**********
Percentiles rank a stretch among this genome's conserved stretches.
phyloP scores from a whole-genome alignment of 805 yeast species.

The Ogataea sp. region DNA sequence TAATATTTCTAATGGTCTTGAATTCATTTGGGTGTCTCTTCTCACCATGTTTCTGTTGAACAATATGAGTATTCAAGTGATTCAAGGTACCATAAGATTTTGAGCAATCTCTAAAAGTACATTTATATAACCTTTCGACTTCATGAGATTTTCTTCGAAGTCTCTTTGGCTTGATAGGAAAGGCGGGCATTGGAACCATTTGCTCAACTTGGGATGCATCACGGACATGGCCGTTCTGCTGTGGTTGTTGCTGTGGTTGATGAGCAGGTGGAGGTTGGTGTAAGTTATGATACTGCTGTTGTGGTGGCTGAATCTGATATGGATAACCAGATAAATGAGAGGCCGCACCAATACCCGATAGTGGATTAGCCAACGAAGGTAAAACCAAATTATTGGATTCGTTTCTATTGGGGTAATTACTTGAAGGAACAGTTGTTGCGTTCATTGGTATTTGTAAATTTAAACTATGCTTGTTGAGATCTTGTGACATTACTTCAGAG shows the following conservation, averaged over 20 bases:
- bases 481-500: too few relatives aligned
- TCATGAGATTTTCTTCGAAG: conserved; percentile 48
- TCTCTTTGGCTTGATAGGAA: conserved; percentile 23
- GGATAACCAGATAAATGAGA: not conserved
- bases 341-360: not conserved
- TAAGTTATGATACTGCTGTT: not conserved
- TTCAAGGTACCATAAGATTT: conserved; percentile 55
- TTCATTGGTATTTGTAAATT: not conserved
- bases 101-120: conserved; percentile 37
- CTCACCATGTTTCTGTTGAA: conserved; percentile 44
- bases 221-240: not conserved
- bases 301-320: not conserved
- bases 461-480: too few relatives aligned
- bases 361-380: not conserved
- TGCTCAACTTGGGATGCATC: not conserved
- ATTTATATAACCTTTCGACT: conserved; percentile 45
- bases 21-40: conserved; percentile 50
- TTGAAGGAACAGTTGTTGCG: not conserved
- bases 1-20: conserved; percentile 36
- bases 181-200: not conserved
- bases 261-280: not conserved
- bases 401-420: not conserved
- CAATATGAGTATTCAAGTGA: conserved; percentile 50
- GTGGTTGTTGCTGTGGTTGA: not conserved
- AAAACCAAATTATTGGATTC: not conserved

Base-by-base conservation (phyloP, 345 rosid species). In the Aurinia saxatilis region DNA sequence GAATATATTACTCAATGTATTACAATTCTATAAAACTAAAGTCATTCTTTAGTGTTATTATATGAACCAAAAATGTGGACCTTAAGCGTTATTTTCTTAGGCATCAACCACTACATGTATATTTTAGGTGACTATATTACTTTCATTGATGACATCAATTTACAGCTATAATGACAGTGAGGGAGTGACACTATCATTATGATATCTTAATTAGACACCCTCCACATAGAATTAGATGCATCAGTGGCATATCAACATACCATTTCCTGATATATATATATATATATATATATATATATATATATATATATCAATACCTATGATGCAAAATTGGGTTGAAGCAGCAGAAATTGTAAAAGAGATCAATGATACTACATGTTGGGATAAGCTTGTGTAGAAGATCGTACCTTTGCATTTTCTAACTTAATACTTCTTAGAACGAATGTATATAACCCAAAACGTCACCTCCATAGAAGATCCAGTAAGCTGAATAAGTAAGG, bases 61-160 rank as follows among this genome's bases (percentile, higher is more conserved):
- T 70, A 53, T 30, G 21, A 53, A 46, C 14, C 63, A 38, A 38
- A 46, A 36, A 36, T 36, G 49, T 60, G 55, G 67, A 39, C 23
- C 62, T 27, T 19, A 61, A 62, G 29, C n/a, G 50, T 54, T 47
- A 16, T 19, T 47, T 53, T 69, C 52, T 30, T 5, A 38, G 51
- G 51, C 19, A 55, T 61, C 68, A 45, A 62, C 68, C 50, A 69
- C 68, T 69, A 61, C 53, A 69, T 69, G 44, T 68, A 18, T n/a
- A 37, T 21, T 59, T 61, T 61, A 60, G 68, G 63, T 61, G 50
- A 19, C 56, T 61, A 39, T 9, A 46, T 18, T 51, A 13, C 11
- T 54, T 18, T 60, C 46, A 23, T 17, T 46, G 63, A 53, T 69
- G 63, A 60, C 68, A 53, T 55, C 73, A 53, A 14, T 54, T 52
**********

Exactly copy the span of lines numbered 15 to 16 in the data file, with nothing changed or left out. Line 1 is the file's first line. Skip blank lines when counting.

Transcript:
- bases 301-320: not conserved
- bases 461-480: too few relatives aligned